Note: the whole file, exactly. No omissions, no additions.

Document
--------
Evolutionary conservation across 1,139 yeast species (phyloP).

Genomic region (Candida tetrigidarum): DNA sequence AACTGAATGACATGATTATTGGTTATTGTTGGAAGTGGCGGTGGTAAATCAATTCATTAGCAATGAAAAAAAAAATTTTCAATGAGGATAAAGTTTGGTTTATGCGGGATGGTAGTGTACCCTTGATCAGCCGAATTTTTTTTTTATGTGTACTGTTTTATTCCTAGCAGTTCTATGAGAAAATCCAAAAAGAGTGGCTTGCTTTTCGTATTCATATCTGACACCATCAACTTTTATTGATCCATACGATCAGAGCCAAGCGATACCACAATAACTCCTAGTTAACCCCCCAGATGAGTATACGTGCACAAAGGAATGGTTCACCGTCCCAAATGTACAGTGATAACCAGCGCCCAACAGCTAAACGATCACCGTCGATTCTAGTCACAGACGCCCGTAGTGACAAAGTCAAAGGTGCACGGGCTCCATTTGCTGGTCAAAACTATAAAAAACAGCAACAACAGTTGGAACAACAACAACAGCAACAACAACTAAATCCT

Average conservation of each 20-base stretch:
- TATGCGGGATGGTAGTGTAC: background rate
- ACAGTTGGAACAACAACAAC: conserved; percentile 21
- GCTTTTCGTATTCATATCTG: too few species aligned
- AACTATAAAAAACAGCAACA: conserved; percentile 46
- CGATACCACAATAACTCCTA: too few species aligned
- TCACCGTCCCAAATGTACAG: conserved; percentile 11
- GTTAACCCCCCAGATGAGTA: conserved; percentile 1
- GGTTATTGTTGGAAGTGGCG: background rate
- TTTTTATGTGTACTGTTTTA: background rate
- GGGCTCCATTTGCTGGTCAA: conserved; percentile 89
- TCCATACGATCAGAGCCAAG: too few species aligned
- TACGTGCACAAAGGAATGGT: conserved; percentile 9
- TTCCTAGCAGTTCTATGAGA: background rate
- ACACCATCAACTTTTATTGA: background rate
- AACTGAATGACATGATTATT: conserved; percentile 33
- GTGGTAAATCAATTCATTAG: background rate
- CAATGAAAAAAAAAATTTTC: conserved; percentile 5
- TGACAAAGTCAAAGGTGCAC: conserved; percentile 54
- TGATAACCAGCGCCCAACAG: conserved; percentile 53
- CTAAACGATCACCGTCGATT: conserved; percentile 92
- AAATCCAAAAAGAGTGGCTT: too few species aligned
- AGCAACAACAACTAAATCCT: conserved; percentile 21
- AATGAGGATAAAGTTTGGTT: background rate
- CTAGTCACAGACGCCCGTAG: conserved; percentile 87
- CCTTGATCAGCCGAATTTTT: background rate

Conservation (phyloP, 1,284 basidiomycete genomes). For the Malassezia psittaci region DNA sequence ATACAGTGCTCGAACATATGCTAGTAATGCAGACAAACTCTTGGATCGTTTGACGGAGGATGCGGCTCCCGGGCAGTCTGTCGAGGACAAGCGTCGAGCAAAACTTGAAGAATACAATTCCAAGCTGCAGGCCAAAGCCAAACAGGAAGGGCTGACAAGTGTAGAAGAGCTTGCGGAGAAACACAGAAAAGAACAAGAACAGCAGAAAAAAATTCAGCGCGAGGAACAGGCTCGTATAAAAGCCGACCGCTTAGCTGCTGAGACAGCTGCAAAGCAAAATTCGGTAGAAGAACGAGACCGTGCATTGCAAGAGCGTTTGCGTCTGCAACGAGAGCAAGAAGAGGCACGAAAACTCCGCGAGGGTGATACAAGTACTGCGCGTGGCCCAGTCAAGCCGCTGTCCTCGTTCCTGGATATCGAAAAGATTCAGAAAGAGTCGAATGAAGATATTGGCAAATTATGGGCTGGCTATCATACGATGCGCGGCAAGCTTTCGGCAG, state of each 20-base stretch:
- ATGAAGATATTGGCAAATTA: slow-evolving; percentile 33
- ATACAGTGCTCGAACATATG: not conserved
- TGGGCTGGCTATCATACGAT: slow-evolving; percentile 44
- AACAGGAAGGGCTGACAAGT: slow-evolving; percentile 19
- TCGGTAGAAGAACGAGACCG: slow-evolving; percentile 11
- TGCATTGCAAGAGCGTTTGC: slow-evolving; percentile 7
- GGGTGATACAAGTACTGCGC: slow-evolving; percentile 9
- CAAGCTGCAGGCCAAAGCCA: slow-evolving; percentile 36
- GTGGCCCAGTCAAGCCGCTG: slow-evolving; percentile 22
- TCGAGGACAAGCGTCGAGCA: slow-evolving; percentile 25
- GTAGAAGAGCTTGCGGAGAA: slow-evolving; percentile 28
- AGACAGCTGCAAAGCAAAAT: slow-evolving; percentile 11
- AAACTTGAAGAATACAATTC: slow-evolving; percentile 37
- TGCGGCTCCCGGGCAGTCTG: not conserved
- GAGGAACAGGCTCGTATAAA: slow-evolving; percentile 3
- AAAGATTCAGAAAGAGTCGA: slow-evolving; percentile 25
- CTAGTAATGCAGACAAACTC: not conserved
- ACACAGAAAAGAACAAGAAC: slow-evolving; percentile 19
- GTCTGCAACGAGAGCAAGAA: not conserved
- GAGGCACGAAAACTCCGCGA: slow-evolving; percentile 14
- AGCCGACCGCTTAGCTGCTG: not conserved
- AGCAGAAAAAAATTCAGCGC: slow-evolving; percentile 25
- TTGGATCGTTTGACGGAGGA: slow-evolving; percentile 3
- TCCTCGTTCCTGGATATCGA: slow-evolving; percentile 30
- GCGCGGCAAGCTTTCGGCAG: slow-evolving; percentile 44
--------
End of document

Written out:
Evolutionary conservation across 1,139 yeast species (phyloP).

Genomic region (Candida tetrigidarum): DNA sequence AACTGAATGACATGATTATTGGTTATTGTTGGAAGTGGCGGTGGTAAATCAATTCATTAGCAATGAAAAAAAAAATTTTCAATGAGGATAAAGTTTGGTTTATGCGGGATGGTAGTGTACCCTTGATCAGCCGAATTTTTTTTTTATGTGTACTGTTTTATTCCTAGCAGTTCTATGAGAAAATCCAAAAAGAGTGGCTTGCTTTTCGTATTCATATCTGACACCATCAACTTTTATTGATCCATACGATCAGAGCCAAGCGATACCACAATAACTCCTAGTTAACCCCCCAGATGAGTATACGTGCACAAAGGAATGGTTCACCGTCCCAAATGTACAGTGATAACCAGCGCCCAACAGCTAAACGATCACCGTCGATTCTAGTCACAGACGCCCGTAGTGACAAAGTCAAAGGTGCACGGGCTCCATTTGCTGGTCAAAACTATAAAAAACAGCAACAACAGTTGGAACAACAACAACAGCAACAACAACTAAATCCT

Average conservation of each 20-base stretch:
- TATGCGGGATGGTAGTGTAC: background rate
- ACAGTTGGAACAACAACAAC: conserved; percentile 21
- GCTTTTCGTATTCATATCTG: too few species aligned
- AACTATAAAAAACAGCAACA: conserved; percentile 46
- CGATACCACAATAACTCCTA: too few species aligned
- TCACCGTCCCAAATGTACAG: conserved; percentile 11
- GTTAACCCCCCAGATGAGTA: conserved; percentile 1
- GGTTATTGTTGGAAGTGGCG: background rate
- TTTTTATGTGTACTGTTTTA: background rate
- GGGCTCCATTTGCTGGTCAA: conserved; percentile 89
- TCCATACGATCAGAGCCAAG: too few species aligned
- TACGTGCACAAAGGAATGGT: conserved; percentile 9
- TTCCTAGCAGTTCTATGAGA: background rate
- ACACCATCAACTTTTATTGA: background rate
- AACTGAATGACATGATTATT: conserved; percentile 33
- GTGGTAAATCAATTCATTAG: background rate
- CAATGAAAAAAAAAATTTTC: conserved; percentile 5
- TGACAAAGTCAAAGGTGCAC: conserved; percentile 54
- TGATAACCAGCGCCCAACAG: conserved; percentile 53
- CTAAACGATCACCGTCGATT: conserved; percentile 92
- AAATCCAAAAAGAGTGGCTT: too few species aligned
- AGCAACAACAACTAAATCCT: conserved; percentile 21
- AATGAGGATAAAGTTTGGTT: background rate
- CTAGTCACAGACGCCCGTAG: conserved; percentile 87
- CCTTGATCAGCCGAATTTTT: background rate

Conservation (phyloP, 1,284 basidiomycete genomes). For the Malassezia psittaci region DNA sequence ATACAGTGCTCGAACATATGCTAGTAATGCAGACAAACTCTTGGATCGTTTGACGGAGGATGCGGCTCCCGGGCAGTCTGTCGAGGACAAGCGTCGAGCAAAACTTGAAGAATACAATTCCAAGCTGCAGGCCAAAGCCAAACAGGAAGGGCTGACAAGTGTAGAAGAGCTTGCGGAGAAACACAGAAAAGAACAAGAACAGCAGAAAAAAATTCAGCGCGAGGAACAGGCTCGTATAAAAGCCGACCGCTTAGCTGCTGAGACAGCTGCAAAGCAAAATTCGGTAGAAGAACGAGACCGTGCATTGCAAGAGCGTTTGCGTCTGCAACGAGAGCAAGAAGAGGCACGAAAACTCCGCGAGGGTGATACAAGTACTGCGCGTGGCCCAGTCAAGCCGCTGTCCTCGTTCCTGGATATCGAAAAGATTCAGAAAGAGTCGAATGAAGATATTGGCAAATTATGGGCTGGCTATCATACGATGCGCGGCAAGCTTTCGGCAG, state of each 20-base stretch:
- ATGAAGATATTGGCAAATTA: slow-evolving; percentile 33
- ATACAGTGCTCGAACATATG: not conserved
- TGGGCTGGCTATCATACGAT: slow-evolving; percentile 44
- AACAGGAAGGGCTGACAAGT: slow-evolving; percentile 19
- TCGGTAGAAGAACGAGACCG: slow-evolving; percentile 11
- TGCATTGCAAGAGCGTTTGC: slow-evolving; percentile 7
- GGGTGATACAAGTACTGCGC: slow-evolving; percentile 9
- CAAGCTGCAGGCCAAAGCCA: slow-evolving; percentile 36
- GTGGCCCAGTCAAGCCGCTG: slow-evolving; percentile 22
- TCGAGGACAAGCGTCGAGCA: slow-evolving; percentile 25
- GTAGAAGAGCTTGCGGAGAA: slow-evolving; percentile 28
- AGACAGCTGCAAAGCAAAAT: slow-evolving; percentile 11
- AAACTTGAAGAATACAATTC: slow-evolving; percentile 37
- TGCGGCTCCCGGGCAGTCTG: not conserved
- GAGGAACAGGCTCGTATAAA: slow-evolving; percentile 3
- AAAGATTCAGAAAGAGTCGA: slow-evolving; percentile 25
- CTAGTAATGCAGACAAACTC: not conserved
- ACACAGAAAAGAACAAGAAC: slow-evolving; percentile 19
- GTCTGCAACGAGAGCAAGAA: not conserved
- GAGGCACGAAAACTCCGCGA: slow-evolving; percentile 14
- AGCCGACCGCTTAGCTGCTG: not conserved
- AGCAGAAAAAAATTCAGCGC: slow-evolving; percentile 25
- TTGGATCGTTTGACGGAGGA: slow-evolving; percentile 3
- TCCTCGTTCCTGGATATCGA: slow-evolving; percentile 30
- GCGCGGCAAGCTTTCGGCAG: slow-evolving; percentile 44